The alluvial plains north-east of the Andean foothills support vegetation that is similar in structure and physiography to the widespread and extensive savannas of the Beni lowlands. These grasslands are a complex mosaic of plant communities resulting from the interaction of edaphic conditions (including duration and degree of inundation) and fire. The forests occur as patches and along rivers, adding to the diversity of habitat types (see Data Sheet for Llanos de Mojos, CPD Site SA24). Savanna complexes are found near the town of Ixiamas and along the Heath River on the Peruvian border. In addition, the region has a variety of riverine and non-riverine lakes and permanent marshes which support aquatic vegetation.

A "dry ridgetop forest" community occurs below the cloud level; although less diverse, there is little overlap in floristic composition between this forest type and the more widespread premontane forest communities. Dry forest and well-drained savanna occur on the downwind side of the south-western ridges near the town of Apolo. This area appears similar to much of the La Paz Yungas where cloud forest, humid forest, dry forest and montane savanna exist within relatively short distances of one another.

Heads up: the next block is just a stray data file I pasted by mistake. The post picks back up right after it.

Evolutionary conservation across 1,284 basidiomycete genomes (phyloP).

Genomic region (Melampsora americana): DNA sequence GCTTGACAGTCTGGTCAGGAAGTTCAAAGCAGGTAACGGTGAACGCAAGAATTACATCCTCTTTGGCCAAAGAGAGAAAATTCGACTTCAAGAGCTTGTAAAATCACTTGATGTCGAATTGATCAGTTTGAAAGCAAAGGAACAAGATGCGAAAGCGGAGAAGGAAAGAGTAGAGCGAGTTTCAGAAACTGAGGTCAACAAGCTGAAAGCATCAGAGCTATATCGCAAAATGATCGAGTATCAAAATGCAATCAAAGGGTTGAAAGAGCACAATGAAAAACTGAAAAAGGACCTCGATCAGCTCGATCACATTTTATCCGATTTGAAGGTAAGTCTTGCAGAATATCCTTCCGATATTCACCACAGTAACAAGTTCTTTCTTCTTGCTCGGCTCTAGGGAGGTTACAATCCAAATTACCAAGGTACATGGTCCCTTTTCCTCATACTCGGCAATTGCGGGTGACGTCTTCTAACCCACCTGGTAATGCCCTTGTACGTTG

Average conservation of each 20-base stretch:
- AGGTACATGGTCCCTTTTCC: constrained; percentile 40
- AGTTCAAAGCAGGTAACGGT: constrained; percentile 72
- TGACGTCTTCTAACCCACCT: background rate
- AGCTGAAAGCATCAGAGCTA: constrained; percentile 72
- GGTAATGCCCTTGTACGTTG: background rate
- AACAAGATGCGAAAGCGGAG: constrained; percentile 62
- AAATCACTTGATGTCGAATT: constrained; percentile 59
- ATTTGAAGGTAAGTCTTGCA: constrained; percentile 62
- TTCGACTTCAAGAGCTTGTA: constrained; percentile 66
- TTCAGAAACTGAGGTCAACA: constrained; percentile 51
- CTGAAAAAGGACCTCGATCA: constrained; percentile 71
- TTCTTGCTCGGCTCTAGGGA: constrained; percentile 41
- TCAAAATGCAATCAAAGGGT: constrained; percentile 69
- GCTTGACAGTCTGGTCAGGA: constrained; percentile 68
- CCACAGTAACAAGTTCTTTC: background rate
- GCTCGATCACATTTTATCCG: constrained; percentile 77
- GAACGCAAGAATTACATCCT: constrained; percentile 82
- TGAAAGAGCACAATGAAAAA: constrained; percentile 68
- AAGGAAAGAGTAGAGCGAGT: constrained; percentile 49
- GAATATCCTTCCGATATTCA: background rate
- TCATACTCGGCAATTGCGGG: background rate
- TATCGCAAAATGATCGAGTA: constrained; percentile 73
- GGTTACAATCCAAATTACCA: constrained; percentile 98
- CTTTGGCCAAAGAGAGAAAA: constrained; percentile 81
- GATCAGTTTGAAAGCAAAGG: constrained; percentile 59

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Flora

Preliminary data indicate that the Madidi-Apolo region is diverse and interesting, probably with more than 5000 species of vascular plants. Podocarpus and Prumnopitys (Podocarpaceae) have been found at elevations as low as 1400 m; also common are typical cloud-forest elements such as Cyathea (Cyatheaceae); Clusia (Guttiferae); Schefflera, Dendropanax (Araliaceae); Hedyosmum (Chloranthaceae); and Clethra (Clethraceae), as well as numerous species of Melastomataceae and Rubiaceae. Epiphytic mosses, orchids and ferns are particularly abundant.

Montane forests at 400-700 m are highly diverse in species of Sapotaceae and Lauraceae; a species of Ampelocera (Ulmaceae) is common, as are Poulsenia, Clarisia and Pseudolmedia (Moraceae). Also well represented are Leguminosae (particularly Inga), Meliaceae, Myrsinaceae, Rubiaceae, Melastomataceae and Guttiferae. As at the higher elevations, epiphytes are abundant and diverse - particularly orchids and ferns.